The sites at Airport Road exit and the site adjacent and south of the Airport Road Exit.
A total of 11 of 14 sites considered for the EcoPark are in the Pajaro Valley. Only three sites are in Mid- or North County, but those have been eliminated and are no longer under consideration. This is completely unacceptable and is another example of the county looking to South County as its dumping ground.
The old Birds Eye Foods site in Watsonville was also eliminated after protest by the Watsonville City Council after it passed a waste-center moratorium, but the concept "remains under consideration," according to the report.
I urge local residents to review the report and maps of the possible sites for yourselves on the county's Web site at www.dpw.co.santa-cruz.ca.us.
Some problems associated with such a waste center include falling debris on streets, foul odors, vermin, noise and traffic. Hundreds of individual vehicles and huge numbers of county waste and recycling trucks will be delivering numerous tons of trash and recyclables each day. The EcoPark certainly threatens prime agricultural land at some sites, and may undermine the intent of the smart growth plan, Measure U, which was approved by 60 percent of Watsonville voters in 2002.
Recycling, composting and minimizing the amount of waste that goes to the Marina landfill are much needed and laudable goals. It is certainly what the county should be doing, but why does South County always have to bear the burden for the county? Why don't other parts of the county step up to take responsibility or be seriously considered? I have yet to see any city or county official from any other part of the county asking for this EcoPark to be placed in their community.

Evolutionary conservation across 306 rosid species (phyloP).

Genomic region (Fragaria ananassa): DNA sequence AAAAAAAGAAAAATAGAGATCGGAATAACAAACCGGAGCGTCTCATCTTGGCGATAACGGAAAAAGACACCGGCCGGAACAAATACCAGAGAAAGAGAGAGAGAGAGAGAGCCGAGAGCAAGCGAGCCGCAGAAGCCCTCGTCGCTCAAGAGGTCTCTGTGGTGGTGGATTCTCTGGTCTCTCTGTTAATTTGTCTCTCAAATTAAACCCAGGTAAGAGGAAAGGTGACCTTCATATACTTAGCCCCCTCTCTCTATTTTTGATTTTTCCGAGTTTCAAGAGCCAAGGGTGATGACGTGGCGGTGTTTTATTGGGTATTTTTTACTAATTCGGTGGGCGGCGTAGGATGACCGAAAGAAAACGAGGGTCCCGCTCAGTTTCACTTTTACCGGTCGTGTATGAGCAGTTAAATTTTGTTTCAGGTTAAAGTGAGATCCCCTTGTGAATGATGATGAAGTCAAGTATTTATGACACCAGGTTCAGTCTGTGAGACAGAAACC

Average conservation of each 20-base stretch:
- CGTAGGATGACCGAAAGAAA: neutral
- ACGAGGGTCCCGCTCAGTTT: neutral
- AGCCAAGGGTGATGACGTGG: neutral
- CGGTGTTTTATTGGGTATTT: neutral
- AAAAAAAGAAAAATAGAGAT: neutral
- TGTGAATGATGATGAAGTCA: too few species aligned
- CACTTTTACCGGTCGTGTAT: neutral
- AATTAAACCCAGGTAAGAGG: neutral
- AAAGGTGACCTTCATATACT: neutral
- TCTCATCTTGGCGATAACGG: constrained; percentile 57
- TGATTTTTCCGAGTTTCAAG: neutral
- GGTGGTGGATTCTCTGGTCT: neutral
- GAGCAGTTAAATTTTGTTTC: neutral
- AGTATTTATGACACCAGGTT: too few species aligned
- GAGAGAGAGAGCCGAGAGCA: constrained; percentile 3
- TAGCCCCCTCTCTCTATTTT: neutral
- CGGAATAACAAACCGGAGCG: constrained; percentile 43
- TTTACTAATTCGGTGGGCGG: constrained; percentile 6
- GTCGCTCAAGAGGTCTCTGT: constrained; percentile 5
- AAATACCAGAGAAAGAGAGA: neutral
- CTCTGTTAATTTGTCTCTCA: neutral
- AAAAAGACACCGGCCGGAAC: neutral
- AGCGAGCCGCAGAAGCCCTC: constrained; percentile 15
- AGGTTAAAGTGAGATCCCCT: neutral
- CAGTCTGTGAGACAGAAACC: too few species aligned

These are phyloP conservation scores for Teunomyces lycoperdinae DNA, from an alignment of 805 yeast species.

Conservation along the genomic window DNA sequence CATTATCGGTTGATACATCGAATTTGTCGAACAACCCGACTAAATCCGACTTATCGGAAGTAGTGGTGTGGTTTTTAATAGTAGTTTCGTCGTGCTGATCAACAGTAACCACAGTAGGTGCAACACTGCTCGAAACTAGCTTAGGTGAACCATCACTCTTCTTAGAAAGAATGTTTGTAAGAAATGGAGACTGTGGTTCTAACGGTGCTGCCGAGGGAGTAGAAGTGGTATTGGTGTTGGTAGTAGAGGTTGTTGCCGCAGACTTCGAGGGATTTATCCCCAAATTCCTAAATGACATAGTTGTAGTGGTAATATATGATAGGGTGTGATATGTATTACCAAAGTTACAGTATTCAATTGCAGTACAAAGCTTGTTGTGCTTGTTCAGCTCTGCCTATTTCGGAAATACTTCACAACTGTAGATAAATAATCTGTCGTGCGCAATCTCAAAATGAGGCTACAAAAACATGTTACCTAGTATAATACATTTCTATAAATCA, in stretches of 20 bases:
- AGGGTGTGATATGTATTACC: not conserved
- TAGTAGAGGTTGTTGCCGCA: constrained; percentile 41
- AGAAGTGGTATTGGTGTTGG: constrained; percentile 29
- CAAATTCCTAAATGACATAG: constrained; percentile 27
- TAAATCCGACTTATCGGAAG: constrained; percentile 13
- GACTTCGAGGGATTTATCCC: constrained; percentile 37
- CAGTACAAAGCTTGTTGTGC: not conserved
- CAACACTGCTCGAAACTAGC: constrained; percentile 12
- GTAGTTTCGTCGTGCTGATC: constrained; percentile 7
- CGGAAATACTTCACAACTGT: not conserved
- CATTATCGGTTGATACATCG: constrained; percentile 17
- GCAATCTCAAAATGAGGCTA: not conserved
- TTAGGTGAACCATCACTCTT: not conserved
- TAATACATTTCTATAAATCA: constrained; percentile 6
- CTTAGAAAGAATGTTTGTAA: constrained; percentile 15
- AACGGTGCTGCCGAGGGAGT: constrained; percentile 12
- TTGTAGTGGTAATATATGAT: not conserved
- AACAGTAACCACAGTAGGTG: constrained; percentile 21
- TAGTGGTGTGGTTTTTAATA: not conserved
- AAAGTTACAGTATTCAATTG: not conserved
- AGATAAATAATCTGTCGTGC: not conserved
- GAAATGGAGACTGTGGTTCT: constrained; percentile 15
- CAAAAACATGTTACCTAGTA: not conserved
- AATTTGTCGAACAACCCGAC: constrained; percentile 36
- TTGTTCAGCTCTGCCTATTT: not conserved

The Pajaro Valley has already dealt with the county's landfill needs for decades at the Buena Vista Landfill, which has about 17 years of life left. It's time for other parts of the county to step up.
Having to deal with the county's waste and recyclables wasn't part of the vision of our general plan in Watsonville, nor was it something we envisioned for the Pajaro Valley. As some studies have pointed out, waste-management centers, incinerators, recycling centers and landfills are frequently placed near communities of color. With limited land available in the Pajaro Valley, the amount of acres would be put to better use on other pressing needs.
The county Public Works Department must place other possible sites in Mid- and North County for serious consideration, especially since most of the trash is generated from the area between Live Oak and Aptos. Some Pajaro Valley residents have already urged the county to consider multiple smaller sites for the EcoPark. I agree that this would be a more fair and equitable approach than what is currently being proposed and would allow other sites to be seriously considered in other parts of the county.
On Sept. 5, the Watsonville Planning Commission unanimously voted to ban any future waste and recycling centers from being placed in Watsonville. The issue will be going before the Watsonville City Council later this month, which approved the temporary waste-center moratorium last December. It is clear that the new waste management center is not wanted in South County.
The county Board of Supervisors will be vote at its Sept. 18 meeting whether to move forward with environmental impact report on one or more possible sites, or whether to direct staff to look into alternatives. Now is the time to let the entire Board of Supervisors know how you feel about placing the EcoPark in the Pajaro Valley. This is an issue of equity, fairness and social and environmental justice for the people of the Pajaro Valley.
Luis A. Alejo is a public interest attorney and a member of the Watsonville Planning Commission.